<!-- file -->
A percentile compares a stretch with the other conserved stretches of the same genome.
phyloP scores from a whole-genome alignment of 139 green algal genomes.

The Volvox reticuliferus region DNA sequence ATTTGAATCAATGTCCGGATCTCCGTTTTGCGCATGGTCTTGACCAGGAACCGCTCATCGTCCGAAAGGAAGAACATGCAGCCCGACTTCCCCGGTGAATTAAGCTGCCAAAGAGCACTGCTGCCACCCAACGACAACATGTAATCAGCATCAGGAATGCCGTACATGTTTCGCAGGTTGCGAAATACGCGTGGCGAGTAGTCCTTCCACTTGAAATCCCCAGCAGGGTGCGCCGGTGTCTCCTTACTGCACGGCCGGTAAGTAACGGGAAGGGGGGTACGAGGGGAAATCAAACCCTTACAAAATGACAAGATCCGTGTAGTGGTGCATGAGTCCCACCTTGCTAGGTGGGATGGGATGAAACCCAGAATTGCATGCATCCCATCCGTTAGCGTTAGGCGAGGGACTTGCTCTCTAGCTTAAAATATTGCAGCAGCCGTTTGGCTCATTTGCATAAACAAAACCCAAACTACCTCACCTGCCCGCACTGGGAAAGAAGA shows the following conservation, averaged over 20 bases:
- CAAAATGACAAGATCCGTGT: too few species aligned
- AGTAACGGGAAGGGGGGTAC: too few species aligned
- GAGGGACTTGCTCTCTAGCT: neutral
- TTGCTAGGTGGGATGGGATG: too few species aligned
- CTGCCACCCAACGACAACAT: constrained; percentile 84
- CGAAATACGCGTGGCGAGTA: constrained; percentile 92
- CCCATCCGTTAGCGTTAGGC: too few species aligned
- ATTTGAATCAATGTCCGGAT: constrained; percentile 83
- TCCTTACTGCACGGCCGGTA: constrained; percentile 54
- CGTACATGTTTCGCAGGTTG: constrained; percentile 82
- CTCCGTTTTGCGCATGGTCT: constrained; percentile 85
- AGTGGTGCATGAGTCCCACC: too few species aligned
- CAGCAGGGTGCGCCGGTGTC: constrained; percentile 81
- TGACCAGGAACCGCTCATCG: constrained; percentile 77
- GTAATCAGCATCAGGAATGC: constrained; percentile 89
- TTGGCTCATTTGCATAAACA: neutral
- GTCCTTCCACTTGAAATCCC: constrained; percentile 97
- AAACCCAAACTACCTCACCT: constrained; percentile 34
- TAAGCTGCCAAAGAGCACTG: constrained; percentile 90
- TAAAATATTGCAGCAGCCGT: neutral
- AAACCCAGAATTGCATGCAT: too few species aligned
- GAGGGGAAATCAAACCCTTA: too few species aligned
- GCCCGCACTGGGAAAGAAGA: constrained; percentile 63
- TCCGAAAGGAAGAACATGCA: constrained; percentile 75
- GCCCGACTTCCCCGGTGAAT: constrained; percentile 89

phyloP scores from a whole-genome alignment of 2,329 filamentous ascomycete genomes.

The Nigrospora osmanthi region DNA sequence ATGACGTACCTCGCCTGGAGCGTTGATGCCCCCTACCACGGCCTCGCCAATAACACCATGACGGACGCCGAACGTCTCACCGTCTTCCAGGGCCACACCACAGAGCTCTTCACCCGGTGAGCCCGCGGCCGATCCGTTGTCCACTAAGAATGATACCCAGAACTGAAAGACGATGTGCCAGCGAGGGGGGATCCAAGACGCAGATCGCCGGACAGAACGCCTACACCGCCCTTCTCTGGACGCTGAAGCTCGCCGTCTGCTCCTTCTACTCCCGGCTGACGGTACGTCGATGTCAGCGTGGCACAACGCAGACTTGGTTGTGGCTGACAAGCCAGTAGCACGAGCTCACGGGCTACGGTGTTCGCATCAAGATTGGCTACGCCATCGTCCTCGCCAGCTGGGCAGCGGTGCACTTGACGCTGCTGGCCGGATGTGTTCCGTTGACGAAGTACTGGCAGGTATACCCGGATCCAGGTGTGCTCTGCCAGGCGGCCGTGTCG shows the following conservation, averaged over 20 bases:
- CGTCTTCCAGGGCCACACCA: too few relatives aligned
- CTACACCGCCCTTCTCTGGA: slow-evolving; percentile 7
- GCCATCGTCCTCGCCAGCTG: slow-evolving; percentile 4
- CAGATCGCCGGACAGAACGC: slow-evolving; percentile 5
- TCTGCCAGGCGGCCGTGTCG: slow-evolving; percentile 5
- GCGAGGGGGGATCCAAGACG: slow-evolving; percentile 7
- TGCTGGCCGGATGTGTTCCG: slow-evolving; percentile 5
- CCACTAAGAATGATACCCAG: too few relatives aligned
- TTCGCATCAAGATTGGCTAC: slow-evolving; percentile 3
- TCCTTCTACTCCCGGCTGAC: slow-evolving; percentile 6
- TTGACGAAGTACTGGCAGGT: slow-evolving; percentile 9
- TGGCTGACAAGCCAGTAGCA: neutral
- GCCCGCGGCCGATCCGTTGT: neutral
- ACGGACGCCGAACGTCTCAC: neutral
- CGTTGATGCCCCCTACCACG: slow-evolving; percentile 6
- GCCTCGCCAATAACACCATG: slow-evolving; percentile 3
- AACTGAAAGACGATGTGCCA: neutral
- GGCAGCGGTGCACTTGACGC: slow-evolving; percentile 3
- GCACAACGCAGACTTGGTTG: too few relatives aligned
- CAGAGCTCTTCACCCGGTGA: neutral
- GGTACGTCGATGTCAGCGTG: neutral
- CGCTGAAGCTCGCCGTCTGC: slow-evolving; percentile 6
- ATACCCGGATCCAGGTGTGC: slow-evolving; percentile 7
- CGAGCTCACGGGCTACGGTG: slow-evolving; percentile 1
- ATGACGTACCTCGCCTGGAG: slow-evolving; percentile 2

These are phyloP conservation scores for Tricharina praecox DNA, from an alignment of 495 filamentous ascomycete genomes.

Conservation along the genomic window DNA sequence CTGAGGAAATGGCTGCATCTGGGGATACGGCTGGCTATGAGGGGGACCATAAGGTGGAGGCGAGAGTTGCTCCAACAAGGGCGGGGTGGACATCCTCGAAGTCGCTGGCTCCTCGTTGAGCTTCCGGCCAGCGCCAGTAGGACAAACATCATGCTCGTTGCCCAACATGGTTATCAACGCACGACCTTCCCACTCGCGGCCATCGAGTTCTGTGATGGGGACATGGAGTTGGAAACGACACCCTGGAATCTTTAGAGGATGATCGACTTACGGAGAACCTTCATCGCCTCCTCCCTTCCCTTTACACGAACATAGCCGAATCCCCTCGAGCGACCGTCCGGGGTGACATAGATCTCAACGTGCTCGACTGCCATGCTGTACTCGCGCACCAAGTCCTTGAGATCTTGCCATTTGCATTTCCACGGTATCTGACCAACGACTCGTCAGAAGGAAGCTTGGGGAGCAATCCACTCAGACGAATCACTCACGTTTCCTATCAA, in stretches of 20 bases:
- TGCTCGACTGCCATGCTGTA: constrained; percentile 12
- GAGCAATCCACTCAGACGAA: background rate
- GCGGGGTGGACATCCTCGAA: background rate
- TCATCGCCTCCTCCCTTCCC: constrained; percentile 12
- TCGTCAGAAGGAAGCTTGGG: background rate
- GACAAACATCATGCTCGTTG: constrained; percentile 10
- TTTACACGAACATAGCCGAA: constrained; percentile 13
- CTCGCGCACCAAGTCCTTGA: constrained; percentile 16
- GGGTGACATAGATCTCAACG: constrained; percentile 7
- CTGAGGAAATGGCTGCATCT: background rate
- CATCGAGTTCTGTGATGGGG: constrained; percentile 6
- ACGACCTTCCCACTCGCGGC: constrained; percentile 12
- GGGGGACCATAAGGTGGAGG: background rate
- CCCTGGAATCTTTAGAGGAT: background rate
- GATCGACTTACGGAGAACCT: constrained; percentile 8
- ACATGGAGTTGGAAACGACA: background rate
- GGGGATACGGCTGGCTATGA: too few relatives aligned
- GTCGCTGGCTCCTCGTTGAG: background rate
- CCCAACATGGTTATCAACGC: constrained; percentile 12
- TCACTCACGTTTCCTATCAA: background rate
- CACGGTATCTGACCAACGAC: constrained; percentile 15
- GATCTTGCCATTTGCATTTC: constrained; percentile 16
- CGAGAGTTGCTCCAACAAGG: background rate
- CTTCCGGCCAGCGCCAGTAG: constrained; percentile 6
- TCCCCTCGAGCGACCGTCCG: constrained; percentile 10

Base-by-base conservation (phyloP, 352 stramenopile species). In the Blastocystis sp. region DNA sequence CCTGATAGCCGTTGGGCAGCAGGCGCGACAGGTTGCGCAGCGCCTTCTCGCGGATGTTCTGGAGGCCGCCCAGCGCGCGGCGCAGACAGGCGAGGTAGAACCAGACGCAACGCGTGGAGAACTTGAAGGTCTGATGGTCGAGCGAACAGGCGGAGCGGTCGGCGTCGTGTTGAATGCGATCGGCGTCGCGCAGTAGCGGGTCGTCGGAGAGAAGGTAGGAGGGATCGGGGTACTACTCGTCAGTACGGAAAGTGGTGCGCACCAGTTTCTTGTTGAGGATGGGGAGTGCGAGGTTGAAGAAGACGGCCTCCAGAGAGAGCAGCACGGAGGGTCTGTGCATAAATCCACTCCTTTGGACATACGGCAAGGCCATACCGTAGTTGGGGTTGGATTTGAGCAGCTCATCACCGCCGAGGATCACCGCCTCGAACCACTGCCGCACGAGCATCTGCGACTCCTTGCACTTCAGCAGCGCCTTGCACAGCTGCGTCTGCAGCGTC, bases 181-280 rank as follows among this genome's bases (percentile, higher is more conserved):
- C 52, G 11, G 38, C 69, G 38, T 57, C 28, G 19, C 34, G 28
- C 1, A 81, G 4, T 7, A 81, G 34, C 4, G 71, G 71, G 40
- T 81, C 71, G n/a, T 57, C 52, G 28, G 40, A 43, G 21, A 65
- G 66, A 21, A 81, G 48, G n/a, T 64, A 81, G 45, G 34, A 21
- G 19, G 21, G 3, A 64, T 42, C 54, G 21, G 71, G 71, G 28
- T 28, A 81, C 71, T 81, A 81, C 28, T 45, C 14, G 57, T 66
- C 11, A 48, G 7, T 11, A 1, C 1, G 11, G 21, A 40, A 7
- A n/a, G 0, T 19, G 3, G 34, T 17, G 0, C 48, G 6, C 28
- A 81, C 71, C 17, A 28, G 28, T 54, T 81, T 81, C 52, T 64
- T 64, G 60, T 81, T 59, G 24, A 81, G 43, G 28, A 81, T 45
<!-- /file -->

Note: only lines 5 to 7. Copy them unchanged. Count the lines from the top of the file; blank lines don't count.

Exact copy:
- AGTAACGGGAAGGGGGGTAC: too few species aligned
- GAGGGACTTGCTCTCTAGCT: neutral
- TTGCTAGGTGGGATGGGATG: too few species aligned